Private Sector’s formula to break Guyana’s political deadlock rejected

Last Updated on Saturday, 6 December 2014, 2:58 by GxMedia

AFC Leader, Khemraj Ramjattan

The proposed formula by Guyana’s Private Sector Commission (PSC) to break the political deadlock caused by the almost one-month old suspension of Parliament appears set to flop because one of the opposition parties Friday remained adamant that there would be no talks with government.

The Alliance For Change (AFC), whose no-confidence motion the government has been dodging to avoid going to early elections,  ruled out participating in any talks with the government and was instead gearing up for early elections. “We want Parliament to be convened and when it’s convened, we are going to put up another no-confidence motion. We want elections,”  AFC Leader, Khemraj Ramjattan told Caribbean News Desk.

Ramjattan deemed as unworkable the PSC’s formula that includes shelving the no-confidence motion in exchange for one month of intense government-opposition negotiations to settle a number of burning issues. “The bitterness that that government has for the opposition, we feel that it is not the way and I rather suspect that it is not going to go anywhere,” he added.

The AFC Leader said that he would not be accepting the PSC’s  proposal and  his position would most likely be ratified by his party’s conference to be held Saturday at  St. Stanislaus College, Brickdam, Georgetown.

Early indications from that party have come less than one day before President Donald Ramotar was  due to brief the media Saturday afternoon on his next move. Some observers believe that the Guyanese leader would use the PSC’s initiative to buy more time in office under the guise of awaiting the opposition’s response to the business sector’s proposal. President Ramotar prorogued the Parliament on November 10- the same day that the combined opposition had planned to debate and pass the no-confidence motion and make way for fresh elections in 90 days.  While prorogation of the Parliament gives the President up to six months in office, he has pledged that if there are no talks or the discussions fail he would dissolve the law-making body and seek a fresh mandate from Guyanese.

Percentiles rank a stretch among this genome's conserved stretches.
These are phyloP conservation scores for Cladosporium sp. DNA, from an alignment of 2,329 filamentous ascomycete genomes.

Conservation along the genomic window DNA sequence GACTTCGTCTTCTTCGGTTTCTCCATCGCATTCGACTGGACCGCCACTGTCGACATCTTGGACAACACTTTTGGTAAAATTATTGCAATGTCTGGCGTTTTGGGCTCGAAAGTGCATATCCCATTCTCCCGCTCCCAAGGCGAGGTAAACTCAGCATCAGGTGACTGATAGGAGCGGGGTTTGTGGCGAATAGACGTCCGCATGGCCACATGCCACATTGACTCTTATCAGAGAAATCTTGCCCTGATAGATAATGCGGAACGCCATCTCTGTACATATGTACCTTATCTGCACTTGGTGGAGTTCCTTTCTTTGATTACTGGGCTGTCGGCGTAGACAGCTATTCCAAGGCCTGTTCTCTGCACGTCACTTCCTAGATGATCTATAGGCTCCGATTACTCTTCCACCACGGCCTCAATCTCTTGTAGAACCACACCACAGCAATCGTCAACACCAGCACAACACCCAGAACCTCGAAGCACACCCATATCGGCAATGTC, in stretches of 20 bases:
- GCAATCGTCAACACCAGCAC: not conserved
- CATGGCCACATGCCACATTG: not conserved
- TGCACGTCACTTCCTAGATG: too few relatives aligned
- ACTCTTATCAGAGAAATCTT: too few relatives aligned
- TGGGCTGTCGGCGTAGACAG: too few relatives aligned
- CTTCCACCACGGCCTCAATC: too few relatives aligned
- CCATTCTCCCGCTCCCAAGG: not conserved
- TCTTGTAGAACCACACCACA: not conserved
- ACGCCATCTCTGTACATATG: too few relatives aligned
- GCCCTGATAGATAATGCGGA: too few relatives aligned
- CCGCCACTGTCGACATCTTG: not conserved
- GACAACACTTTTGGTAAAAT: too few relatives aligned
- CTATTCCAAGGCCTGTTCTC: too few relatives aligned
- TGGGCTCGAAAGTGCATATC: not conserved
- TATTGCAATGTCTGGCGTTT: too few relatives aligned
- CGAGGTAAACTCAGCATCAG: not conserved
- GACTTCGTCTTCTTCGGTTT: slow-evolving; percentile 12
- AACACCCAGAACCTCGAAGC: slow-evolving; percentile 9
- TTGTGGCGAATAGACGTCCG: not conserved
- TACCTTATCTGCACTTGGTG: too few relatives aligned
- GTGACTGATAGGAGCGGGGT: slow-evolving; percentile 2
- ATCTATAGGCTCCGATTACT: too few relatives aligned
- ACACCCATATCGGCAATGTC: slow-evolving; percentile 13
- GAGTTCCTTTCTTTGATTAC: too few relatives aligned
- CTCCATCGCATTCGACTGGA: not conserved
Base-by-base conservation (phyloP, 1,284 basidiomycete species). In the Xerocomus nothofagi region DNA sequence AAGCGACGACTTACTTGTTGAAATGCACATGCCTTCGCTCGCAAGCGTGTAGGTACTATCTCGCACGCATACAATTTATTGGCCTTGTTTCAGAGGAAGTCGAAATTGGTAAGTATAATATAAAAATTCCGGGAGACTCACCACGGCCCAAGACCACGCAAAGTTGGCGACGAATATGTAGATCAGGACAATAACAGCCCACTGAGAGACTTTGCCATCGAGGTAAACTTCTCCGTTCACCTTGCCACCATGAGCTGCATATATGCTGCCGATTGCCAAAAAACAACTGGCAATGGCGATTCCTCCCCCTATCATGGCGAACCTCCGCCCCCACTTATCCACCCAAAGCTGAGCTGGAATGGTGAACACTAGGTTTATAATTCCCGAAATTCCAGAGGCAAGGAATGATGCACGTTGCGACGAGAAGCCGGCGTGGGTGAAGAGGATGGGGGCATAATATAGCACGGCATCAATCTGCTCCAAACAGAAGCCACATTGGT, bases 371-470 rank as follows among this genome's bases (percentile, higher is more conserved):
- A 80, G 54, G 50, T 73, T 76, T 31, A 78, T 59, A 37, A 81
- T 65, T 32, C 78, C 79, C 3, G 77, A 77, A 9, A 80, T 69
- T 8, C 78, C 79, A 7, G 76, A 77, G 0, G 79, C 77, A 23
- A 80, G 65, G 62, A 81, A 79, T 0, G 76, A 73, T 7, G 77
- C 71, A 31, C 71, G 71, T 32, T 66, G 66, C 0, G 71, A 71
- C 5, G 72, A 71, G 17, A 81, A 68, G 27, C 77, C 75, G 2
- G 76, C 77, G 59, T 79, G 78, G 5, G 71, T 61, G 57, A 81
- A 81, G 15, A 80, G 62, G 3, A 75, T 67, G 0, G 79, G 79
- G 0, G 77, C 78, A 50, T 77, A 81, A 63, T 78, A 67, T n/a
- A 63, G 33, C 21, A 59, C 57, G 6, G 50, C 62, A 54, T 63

Caribbean News Desk was told that A Partnership for National Unity (APNU) would likely adopt a similar stance when its constituent members meet to discuss the umbrella business organisation’s proposal.

While Opposition Leader, David Granger, who is also APNU’s Chairman, has welcomed the PSC’s initiative, he has held out little hope for its success. “Although I admire the energy and enthusiasm of the Private Sector Commission, this letter could well have been directed to the President alone because it is the opposition that has been knocking at the door for inclusionary democracy for the last three years … so it is difficult to see what the opposition can do so I am not sure that this initiative will go very far,” he said.

The PSC has proposed that President Donald Ramotar lift the parliamentary suspension no later than December 31, 2014 in exchange for the opposition shelving its no-confidence motion and participating in talks to be observed by business sector representatives.

The PSC has proposed that the government and opposition discuss constituting and implementing all outstanding constitutionally required commissions, passing financial papers for monies that government would have spent from the contingency and consolidated funds without parliamentary approval, agreeing to a date for long-delayed Local Government Elections, assenting of outstanding bills, and jointly preparing the 2015 and 2016 national budgets.

The AFC and APNU have maintained that they would not hold talks with government unless the Parliamentary suspension is lifted,